The fourth reason is that realism is comfortable. The realist does not enter inside the state. Thus, he relieves himself of the threat of offending someone, discussing public policy, economic efficiency, social conflicts and other issues of inner life. Moreover, you can remain a good guy both from your own perspective and from that of others. After all, the realist does not stoop to “interference in the sovereign affairs of foreign states”. By and large, he does not care who is a scoundrel abroad and who is a saint. Therefore, realism is a convenient platform for international dialogue. It allows you to discuss high politics, but not to sink into the grime in the corners of the kitchen where such politics is being prepared. From an image-building point of view, realism is a win-win strategy. A stern military man, an experienced diplomat, a wise scientist. In general, a person who guards national interests, respected at home and abroad, staying away from uncomfortable topics.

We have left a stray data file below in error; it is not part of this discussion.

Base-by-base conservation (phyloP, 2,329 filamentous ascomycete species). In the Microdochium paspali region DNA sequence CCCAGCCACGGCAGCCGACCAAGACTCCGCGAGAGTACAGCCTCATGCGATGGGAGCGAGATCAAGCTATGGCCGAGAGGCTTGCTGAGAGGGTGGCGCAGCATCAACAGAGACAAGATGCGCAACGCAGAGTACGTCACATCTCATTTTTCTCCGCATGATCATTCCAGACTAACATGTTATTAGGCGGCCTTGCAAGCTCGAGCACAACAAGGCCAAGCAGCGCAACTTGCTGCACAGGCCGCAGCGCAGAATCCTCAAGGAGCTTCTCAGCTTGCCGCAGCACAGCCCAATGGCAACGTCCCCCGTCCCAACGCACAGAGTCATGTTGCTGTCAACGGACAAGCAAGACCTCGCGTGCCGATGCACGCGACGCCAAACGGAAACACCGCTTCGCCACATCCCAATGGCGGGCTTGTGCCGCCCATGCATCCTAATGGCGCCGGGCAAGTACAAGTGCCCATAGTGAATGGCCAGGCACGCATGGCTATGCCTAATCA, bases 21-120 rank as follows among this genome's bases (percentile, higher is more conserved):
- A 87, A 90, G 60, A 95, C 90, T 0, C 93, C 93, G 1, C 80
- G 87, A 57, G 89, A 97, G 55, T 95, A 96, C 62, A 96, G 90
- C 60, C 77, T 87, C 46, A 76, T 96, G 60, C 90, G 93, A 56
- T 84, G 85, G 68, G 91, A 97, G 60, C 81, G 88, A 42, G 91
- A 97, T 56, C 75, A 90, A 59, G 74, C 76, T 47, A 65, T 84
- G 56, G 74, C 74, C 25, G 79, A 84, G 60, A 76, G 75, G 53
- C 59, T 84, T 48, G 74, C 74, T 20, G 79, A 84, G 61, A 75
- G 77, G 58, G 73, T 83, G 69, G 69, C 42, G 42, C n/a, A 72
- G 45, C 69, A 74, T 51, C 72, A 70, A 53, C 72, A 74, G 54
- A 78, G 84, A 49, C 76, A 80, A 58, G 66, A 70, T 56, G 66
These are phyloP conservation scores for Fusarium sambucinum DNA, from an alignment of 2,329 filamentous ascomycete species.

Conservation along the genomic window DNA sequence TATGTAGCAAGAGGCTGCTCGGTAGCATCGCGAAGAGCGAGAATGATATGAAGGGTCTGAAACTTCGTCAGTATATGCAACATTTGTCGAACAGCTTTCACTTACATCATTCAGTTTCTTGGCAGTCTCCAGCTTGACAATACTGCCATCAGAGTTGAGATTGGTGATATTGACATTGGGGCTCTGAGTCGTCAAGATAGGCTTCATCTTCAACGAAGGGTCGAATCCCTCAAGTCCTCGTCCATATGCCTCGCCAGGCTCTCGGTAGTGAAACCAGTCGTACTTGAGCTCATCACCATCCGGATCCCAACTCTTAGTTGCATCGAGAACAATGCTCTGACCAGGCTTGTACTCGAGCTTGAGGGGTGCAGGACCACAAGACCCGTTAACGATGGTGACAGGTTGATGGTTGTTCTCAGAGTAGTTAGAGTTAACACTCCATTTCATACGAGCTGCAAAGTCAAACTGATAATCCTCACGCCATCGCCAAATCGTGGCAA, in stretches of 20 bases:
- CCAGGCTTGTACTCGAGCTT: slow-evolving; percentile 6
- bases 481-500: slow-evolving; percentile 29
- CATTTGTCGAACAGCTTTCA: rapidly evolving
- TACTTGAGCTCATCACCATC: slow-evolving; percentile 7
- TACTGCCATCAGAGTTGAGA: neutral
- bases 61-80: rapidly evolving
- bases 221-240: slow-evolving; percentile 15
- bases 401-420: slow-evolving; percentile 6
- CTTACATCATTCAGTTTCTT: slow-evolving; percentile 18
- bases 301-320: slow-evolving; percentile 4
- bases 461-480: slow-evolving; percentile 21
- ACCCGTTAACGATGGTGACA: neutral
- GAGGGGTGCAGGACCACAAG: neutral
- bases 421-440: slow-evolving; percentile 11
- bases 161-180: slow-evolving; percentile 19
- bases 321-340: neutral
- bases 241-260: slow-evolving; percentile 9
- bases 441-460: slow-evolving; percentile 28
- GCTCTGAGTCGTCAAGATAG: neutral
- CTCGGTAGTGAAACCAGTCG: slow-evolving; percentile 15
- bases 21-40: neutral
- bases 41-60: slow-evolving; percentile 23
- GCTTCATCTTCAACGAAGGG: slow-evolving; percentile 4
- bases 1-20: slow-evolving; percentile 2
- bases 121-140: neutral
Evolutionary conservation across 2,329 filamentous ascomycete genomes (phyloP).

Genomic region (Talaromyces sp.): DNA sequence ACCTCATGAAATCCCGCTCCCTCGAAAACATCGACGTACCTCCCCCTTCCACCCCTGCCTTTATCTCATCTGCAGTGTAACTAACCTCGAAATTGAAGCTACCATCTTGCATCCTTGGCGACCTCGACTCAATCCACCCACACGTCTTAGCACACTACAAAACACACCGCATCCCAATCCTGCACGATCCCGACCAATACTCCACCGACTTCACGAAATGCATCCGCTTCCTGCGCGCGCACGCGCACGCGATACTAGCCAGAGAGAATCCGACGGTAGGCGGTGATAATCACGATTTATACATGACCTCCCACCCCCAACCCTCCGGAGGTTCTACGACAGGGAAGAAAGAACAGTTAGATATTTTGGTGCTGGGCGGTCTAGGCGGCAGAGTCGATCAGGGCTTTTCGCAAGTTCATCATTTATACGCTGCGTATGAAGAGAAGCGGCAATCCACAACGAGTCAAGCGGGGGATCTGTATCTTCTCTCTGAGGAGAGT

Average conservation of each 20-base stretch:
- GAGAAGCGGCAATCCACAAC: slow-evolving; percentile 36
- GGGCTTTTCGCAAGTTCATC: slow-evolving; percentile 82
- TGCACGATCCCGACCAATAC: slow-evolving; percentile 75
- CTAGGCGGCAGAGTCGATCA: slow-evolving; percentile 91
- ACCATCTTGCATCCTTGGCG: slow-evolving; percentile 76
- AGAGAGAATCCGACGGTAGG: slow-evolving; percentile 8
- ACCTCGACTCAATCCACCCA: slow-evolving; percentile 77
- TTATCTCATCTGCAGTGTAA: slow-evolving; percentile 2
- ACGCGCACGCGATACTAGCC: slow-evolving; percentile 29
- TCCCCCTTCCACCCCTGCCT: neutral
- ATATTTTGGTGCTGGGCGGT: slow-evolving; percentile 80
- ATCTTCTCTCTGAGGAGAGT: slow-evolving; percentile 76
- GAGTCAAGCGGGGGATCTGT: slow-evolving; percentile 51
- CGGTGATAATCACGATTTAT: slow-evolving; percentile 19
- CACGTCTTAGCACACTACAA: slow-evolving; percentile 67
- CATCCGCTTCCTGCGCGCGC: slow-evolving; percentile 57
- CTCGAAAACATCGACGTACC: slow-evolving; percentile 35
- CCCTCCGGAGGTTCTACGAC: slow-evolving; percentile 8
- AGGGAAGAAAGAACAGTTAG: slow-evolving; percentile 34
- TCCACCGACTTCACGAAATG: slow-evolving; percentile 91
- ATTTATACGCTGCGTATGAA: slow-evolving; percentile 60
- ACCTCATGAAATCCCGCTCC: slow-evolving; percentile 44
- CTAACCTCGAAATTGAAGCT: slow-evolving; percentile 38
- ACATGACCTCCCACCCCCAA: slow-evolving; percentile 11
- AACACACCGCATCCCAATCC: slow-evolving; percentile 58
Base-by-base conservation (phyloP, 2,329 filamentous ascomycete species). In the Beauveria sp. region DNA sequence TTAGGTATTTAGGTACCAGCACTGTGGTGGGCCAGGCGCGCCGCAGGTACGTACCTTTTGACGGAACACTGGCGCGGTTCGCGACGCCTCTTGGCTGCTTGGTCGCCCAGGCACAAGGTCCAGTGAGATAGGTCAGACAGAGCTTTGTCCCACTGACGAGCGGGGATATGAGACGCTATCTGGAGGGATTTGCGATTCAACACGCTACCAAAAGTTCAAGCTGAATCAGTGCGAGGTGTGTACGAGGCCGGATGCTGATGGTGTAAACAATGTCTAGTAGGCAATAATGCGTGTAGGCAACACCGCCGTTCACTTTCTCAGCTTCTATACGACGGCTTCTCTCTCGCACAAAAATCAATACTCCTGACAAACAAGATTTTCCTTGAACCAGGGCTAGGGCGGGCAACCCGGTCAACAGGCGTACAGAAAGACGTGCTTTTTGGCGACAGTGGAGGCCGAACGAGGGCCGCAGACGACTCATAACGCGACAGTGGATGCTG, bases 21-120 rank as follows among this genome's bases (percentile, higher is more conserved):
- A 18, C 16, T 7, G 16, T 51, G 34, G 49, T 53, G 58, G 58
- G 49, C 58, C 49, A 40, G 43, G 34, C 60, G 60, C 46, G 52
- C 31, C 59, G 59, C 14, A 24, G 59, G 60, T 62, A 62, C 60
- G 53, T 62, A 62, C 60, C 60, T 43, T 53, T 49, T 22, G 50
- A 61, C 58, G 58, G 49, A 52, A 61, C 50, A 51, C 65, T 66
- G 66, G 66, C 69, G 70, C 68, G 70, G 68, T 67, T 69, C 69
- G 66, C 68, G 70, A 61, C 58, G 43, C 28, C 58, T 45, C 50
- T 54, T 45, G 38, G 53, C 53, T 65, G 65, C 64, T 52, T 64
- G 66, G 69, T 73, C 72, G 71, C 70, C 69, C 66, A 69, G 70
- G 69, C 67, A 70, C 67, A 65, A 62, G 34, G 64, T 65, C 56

In the Soviet Union, realism began to gain popularity during the years of the Brezhnev stagnation period. Then it was a kind of elitist and at the same time informal stream of thought, in full swing under the heavy arches of ideological attitudes. By that time, the deadness of ideological guidelines was becoming more and more obvious. Realism was a fresh and useful alternative. It developed rapidly in the United States, a key adversary and at the same time a model for hidden admiration. It was much more convenient to find a common language with American interlocutors precisely in terms of realism, having made a few critical remarks about the decay of capitalism and getting in response the usual reprimands about human rights and freedom. In the United States, realism was also far from the only doctrine and went hand in hand with the “good old-fashioned” version of liberalism for external consumption. In addition, relations with ideological partners brought more and more disappointment to the Soviet Union — aggravation with China, conformity among the socialist parties in Western Europe, the cynicism of the “spongers and fiery revolutionaries” in Eastern Europe and many other corners of the planet where individual countries decided to follow the socialist path, taking Soviet supplies and loans.